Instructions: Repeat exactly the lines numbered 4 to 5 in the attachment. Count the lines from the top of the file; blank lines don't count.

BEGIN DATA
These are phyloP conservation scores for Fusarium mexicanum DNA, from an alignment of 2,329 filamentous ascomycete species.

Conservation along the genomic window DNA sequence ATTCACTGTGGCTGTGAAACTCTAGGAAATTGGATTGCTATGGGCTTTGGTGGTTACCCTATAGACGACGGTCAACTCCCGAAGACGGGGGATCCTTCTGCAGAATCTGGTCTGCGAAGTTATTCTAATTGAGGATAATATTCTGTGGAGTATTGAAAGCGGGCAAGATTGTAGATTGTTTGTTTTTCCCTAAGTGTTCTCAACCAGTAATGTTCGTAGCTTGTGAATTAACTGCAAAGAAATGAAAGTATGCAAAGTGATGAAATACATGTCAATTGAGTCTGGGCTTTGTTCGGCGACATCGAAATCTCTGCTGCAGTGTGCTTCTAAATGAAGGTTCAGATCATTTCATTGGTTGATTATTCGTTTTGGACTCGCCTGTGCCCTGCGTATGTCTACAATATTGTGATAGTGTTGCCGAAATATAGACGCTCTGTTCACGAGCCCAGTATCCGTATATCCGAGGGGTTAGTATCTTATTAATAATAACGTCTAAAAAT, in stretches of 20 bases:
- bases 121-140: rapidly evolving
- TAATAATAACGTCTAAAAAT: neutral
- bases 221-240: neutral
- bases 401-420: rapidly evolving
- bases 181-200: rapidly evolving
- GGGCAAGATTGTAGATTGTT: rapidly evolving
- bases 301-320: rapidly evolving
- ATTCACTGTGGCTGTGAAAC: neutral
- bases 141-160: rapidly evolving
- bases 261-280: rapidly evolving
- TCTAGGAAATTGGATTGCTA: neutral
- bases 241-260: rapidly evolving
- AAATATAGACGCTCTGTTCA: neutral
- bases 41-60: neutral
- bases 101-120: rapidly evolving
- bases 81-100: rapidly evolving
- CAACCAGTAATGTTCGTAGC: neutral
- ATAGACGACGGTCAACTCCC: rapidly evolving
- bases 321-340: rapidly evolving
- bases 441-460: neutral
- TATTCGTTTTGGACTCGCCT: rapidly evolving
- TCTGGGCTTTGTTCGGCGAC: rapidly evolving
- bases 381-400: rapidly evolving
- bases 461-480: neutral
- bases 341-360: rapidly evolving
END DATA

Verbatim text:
- TAATAATAACGTCTAAAAAT: neutral
- bases 221-240: neutral